The History of the O-ring
Posted on 2017/01/02 | Cliff | Seals
While the mechanical o-ring is a very simple item, and hidden to most people, it has grown to become a ubiquitous and crucial mechanical seal component in a huge range of technology.
A quick introduction/ definition
A mechanical o-ring is made of elastic polymer (rubber) in the shape of a letter ‘O’, and provides a mechanical seal to contain liquids or gases. It typically sits in a groove, compressed between a piston and a cylinder. It is also used to seal static (non-moving) circular joints between metal components.
How rubber became a pillar of civilization as we know it
Rubber was used by the Mayans and Aztecs for bouncy ball games, and first used by Europeans as a pencil eraser around 1770, then for clothing and footwear––but had the problem of being brittle and gumming together in the sun.
In 1840 Charles Goodyear discovered vulcanization (using a Sulphur additive) by accident, which vastly improved the capability to withstand heat and pressure. This suddenly expanded rubber use in the Industrial Revolution to everyday items such as tires, hoses, shoe soles, and fan belts.
Due to the supply and cost issues with natural rubber, Fritz Hofmann’s German team created the first synthetic rubber in 1909 by polymerizing Methyl Isoprene.
Meanwhile, by World War II, the US had developed a huge dependence on natural rubber––consuming about half of the world’s production. A fighter plane required half a ton of rubber and a battleship 75 tons of it.
FD Roosevelt set up a partnership with the big rubber companies to mass-produce synthetic rubber Styrene, at twice the output of the world’s total natural rubber production before the war.
From the 50s to the 70’s, rapid developments in synthetic polymers were made leading to today’s high-performance elastomers.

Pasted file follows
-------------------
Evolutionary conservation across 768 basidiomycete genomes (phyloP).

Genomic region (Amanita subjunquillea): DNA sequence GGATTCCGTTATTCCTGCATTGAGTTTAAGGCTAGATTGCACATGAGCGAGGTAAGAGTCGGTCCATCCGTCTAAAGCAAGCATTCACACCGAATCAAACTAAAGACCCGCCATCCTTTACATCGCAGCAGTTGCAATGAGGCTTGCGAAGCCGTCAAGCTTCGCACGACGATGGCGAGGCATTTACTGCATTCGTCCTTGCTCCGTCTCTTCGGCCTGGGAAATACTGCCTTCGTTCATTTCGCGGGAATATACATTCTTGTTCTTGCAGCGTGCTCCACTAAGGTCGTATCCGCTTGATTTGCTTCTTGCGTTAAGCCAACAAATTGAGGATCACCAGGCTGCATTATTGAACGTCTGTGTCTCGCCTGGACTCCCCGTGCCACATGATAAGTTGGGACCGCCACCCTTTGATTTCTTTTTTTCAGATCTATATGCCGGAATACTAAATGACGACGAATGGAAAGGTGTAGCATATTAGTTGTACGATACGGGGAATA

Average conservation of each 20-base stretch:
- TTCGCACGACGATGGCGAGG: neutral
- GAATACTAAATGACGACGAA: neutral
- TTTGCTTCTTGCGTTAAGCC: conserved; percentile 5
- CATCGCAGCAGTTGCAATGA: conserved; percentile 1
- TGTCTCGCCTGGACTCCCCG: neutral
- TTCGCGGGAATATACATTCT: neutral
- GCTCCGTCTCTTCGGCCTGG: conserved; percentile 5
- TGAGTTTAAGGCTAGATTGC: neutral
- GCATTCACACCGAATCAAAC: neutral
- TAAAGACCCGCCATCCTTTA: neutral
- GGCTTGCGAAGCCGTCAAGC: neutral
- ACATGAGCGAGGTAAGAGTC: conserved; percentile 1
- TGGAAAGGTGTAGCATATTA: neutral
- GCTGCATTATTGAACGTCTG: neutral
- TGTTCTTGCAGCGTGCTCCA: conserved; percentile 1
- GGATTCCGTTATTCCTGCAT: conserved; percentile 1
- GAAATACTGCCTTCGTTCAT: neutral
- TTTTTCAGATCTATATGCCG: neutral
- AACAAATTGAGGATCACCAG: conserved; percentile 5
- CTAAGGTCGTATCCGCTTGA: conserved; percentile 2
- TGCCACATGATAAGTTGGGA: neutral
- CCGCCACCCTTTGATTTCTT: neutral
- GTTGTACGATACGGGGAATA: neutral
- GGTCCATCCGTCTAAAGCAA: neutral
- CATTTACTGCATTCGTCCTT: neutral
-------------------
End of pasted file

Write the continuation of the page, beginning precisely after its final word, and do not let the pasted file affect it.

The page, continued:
The origin of O-rings
The very first patent for the rubber o-ring was filed back in 1896 in Sweden by J. O. Lundberg who was credited as the original inventor, but not much is known about him.
Meanwhile a machinist, Niels Christensen, immigrated to the US from Denmark in 1891, and filed his own US patent in 1937 at the age of 72 (about 40 years after Lundberg).
Soon after that, he also patented an air brake system for trams, but his intellectual property was passed from company to company, including Westinghouse, despite his legal efforts.
World War II and beyond
In World War II, the US government commandeered the rubber o-ring patent as a piece of critical mechanical seal technology and gave manufacturing rights to various organizations.
Christensen received compensation of $75,000 for his work, with further payment to his heirs much later.
In the years following the war, rubber o-rings became more widely used in industry––such as farm equipment, industrial hydraulics, and automobiles.
A moment of world fame
After the tragic explosion of the Challenger space shuttle in 1986, physicist Richard Feynman famously demonstrated on TV that the root cause was an o-ring failure due to low temperature.
The extreme cold had caused the rubber o-ring to became rigid, losing pliability, and failed to seal a joint on a rocket booster, causing high temperature gases to blow-out. This led to a total structural failure and disintegration of the shuttle.
After the disaster, NASA scientists re-designed the rocket booster with an onboard heater, keeping the o-rings up to at least 10°C––which fixed it for good.
Transformed industry standards
After the Challenger episode, a lot more was learned about o-ring material properties and limitations.
O-rings were then typically labeled with batch, date, and manufacturer information, allowing precise tracking and control of distribution––much like products in the medical industry.
Aerospace and military sectors went to even greater lengths with o-rings packaged individually with detailed material information so they could easily be recalled or tested in case of failure.
O-ring performance can mean the difference between success and crisis––so they are commonly subjected to very stringent quality control procedures, with multiple rounds of QA and stress testing before release to users.
Eclipse supplies and supports o-rings from the best sources in the world, using resilient materials and rigorous manufacturing processes to ensure consistent and reliable operation––especially for high-stake applications in aerospace, pharmaceutical, and semiconductor industries, along with food & beverage, energy, and automotive sectors.
Want more info? Click here for more details on the history of o-rings and their characteristics.